Thoughts?
As a person who has never had a tax break beyond the standard deduction and personal exemption that everybody gets, I have a different take.

Citizen C: Made $1800 cash, no insurance and no other employer-provided benefits. Pays $180 tax. Pays $600 out of pocket for individual insurance. Receives $1800 and has $1020 left to live on and must somehow figure out how to fund his retirement.

Citizen D: Made $1600 cash plus employer pays $400 for similar individual insurance (employer enjoys a lower group insurance rate) and employer pays $200 into D's retirement plan. Pays $160 tax. Receives $2200, has $1440 left to live on, plus $200 socked away for retirement.

D enjoys greater compensation and a higher standard of living than C, yet pays lower taxes than C.

Government is redistributing money from C to D just as it is redistributing money from A to B.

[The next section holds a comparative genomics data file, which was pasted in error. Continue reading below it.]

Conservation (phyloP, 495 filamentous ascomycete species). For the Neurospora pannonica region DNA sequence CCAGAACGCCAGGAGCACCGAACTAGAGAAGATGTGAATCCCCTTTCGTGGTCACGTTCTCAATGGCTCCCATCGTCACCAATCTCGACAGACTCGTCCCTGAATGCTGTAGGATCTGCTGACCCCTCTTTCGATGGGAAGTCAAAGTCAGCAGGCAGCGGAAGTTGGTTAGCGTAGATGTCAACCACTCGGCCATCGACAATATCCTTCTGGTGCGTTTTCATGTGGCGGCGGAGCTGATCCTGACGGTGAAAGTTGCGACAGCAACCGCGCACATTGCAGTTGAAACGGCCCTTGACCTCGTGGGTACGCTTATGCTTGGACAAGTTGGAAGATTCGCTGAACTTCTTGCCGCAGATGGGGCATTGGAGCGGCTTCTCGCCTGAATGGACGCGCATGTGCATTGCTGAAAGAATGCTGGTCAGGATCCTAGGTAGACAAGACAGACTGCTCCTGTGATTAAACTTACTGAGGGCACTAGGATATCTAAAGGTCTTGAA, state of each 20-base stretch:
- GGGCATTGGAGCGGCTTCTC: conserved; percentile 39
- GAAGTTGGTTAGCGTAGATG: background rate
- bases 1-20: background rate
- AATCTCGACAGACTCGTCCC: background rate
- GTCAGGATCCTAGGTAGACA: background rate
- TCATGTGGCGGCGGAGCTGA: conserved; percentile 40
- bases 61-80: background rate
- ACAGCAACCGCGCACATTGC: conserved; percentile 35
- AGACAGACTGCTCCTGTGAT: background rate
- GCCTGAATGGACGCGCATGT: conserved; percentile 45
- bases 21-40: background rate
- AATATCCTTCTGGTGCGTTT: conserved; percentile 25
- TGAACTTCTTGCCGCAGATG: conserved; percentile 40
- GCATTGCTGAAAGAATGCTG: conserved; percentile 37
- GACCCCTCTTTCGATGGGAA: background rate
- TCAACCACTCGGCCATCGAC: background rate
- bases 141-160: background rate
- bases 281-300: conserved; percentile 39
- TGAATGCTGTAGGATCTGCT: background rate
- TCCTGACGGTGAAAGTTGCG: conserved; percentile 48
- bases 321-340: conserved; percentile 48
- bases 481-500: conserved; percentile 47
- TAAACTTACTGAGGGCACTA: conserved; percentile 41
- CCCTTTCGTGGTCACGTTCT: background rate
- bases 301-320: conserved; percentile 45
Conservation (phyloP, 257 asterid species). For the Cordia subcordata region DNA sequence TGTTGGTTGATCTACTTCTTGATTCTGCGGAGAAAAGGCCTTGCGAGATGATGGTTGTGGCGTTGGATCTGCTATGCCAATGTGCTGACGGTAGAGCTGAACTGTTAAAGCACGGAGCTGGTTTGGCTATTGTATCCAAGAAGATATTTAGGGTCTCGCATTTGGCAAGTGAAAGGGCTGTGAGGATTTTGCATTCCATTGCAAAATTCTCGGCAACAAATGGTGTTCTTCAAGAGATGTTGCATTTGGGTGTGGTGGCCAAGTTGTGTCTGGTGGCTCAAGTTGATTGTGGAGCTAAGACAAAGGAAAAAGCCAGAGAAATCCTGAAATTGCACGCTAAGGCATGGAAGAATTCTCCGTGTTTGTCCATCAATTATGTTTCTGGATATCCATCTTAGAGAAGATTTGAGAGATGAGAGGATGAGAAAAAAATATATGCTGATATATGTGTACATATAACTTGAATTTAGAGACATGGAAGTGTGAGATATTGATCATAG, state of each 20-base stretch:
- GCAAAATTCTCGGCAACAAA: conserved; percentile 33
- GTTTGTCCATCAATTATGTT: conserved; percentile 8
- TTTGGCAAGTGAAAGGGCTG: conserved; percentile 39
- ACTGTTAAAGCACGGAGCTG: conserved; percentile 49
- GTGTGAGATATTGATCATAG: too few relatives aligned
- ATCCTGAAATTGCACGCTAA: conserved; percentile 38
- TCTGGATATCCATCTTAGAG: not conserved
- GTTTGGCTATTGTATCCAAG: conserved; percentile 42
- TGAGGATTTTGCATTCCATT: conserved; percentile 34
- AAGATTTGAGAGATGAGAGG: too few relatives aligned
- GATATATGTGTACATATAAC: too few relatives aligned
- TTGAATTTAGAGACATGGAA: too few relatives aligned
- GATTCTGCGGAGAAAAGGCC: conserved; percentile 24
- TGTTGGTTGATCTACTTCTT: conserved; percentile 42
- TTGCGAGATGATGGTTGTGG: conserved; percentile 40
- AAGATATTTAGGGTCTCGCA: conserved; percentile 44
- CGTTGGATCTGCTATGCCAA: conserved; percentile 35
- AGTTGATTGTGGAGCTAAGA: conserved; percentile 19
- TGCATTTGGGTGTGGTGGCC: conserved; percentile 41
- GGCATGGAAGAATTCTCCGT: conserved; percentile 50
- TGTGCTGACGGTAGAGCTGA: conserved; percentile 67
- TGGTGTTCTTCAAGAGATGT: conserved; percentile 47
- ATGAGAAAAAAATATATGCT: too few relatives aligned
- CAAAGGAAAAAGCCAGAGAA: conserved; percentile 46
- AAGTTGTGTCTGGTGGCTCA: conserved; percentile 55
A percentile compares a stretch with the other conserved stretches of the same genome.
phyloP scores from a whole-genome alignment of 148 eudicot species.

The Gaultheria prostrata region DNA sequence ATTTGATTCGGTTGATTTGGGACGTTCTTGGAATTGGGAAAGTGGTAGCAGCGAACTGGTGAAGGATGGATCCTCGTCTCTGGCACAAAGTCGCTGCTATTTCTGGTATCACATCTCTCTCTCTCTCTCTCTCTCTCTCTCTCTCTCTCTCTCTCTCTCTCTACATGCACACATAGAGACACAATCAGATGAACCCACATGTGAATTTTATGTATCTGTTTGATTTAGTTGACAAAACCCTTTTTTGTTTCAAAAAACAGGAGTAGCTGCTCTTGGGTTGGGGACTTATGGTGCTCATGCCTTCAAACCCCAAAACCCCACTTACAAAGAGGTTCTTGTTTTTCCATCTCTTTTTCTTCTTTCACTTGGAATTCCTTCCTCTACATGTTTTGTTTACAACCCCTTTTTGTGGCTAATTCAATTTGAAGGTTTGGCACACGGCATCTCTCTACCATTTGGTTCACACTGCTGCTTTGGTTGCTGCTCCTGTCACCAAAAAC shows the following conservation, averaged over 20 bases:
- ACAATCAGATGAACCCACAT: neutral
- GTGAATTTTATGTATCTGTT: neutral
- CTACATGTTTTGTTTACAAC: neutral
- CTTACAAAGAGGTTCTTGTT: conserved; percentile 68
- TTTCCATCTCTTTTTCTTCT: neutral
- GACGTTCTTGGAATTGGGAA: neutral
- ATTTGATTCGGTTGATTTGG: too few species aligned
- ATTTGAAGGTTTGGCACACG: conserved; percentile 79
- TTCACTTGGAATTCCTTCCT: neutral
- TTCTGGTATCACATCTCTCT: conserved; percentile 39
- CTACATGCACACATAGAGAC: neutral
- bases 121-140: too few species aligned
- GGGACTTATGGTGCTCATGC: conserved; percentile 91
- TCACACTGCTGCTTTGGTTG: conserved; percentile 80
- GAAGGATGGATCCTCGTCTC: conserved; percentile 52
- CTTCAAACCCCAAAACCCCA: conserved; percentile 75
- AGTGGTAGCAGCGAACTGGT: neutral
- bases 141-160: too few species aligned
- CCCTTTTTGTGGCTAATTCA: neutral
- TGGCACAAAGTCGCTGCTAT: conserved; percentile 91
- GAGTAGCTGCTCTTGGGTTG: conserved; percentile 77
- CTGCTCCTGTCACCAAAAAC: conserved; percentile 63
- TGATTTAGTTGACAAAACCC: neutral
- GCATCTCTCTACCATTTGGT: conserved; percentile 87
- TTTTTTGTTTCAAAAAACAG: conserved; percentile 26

Why exactly should C pay more tax than D?
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Old 09-21-2012, 11:12 AM
 
30,900 posts, read 24,229,648 times
Reputation: 17790
both of these examples show just how screwed up the tax code is.
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Old 09-21-2012, 11:38 AM
 
Location: NC
10,005 posts, read 8,719,959 times
Reputation: 3062
There are so many issues with the tax code it is obscene. That is why I support ultimately going to a consumption and gift/estate tax structure rather then a income tax structure.

With that said I will give one fun example of the absurdity of the tax code.

Person A donates $100 a week to the church for a total of $5200 a year. Person A does this by putting an after tax $100 bill in the collection plate every week and as such his donation is $5200 dollars of money he has paid taxes on and gets to deduct it on his tax bill.